The next step was to create a lo-fi prototype – wireframes that we could share with the wider Elefriends team to get feedback and validate our work. The prototype was then turned into two interactive prototypes that were tested with a group of real members of the Elefriends community. This allowed us to A/B test parts of the user journey.

A design sprint as part of a larger project

We're currently building a new web platform for Kirklees Council, called Comoodle. Part of the sharing economy, Comoodle will allow people to easily share 'stuff, space and skills' with other people in the community.

We're developing the platform over several months, but we saw an opportunity to run three mini design sprints into the co-creation and service design phase of the project. The Comoodle team bought into the idea and helped us facilitate some ideation sessions with potential users. That gave us some key features to explore and test in the design sprints, including the tricky process of searching for and requesting to borrow something.

In this case, the design sprint process ran over three weeks. We began by working with the Comoodle team to develop and generate ideas for how we could implement key features of the site. We then spent the following week creating a prototype that showed those ideas. In the third week, we tested the prototype with users both face-to-face and remotely using a simple TypeForm form, which led people through tasks.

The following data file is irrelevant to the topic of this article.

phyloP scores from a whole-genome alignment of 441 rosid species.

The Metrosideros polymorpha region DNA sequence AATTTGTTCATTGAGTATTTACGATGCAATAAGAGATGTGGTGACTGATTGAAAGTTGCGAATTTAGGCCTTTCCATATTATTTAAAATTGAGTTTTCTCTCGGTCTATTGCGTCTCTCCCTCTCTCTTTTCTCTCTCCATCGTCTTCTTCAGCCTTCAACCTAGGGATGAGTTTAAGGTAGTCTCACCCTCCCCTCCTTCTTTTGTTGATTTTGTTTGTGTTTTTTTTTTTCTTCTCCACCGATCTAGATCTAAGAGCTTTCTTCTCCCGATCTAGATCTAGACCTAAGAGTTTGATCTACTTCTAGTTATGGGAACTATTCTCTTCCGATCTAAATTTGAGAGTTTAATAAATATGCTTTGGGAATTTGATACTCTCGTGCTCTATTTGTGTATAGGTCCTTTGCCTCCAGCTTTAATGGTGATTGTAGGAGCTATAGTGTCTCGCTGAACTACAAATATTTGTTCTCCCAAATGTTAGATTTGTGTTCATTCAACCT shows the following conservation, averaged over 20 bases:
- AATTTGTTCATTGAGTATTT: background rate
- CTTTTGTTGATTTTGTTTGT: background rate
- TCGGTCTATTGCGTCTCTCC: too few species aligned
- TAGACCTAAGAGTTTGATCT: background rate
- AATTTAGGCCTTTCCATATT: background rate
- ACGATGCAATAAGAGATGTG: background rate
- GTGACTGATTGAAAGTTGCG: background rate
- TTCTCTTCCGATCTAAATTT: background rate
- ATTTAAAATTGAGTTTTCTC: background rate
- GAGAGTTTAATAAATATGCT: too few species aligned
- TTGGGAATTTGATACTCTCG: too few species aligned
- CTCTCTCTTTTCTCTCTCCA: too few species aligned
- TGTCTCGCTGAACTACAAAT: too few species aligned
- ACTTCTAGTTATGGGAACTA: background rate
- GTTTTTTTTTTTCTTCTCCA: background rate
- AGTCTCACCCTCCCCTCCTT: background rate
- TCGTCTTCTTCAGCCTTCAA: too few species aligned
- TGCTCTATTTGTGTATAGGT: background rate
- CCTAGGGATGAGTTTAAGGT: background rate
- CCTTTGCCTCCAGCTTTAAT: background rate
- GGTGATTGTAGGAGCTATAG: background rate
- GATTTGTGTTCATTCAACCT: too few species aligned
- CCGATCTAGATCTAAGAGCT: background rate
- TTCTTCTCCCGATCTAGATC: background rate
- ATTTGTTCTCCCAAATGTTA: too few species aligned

Though we strayed from the classic design sprint format of five consecutive days, we were flexible and followed its proven process, which led to fantastic results. The feedback gained at this early stage informed the rest of the project and shaped key features of the Comoodle platform.

Fancy a design sprint with Yoomee?

We think that design sprints are perfect for charities and nonprofits. It's a great way to test an idea with real people at lightning speed to see if it's what they really want and need. When time and budgets are tight, you need to make sure that what you do has real impact. Design sprints are perfect for that. We'd love to do one with you.

Posted on 15 November 2016 - By Andy Mayer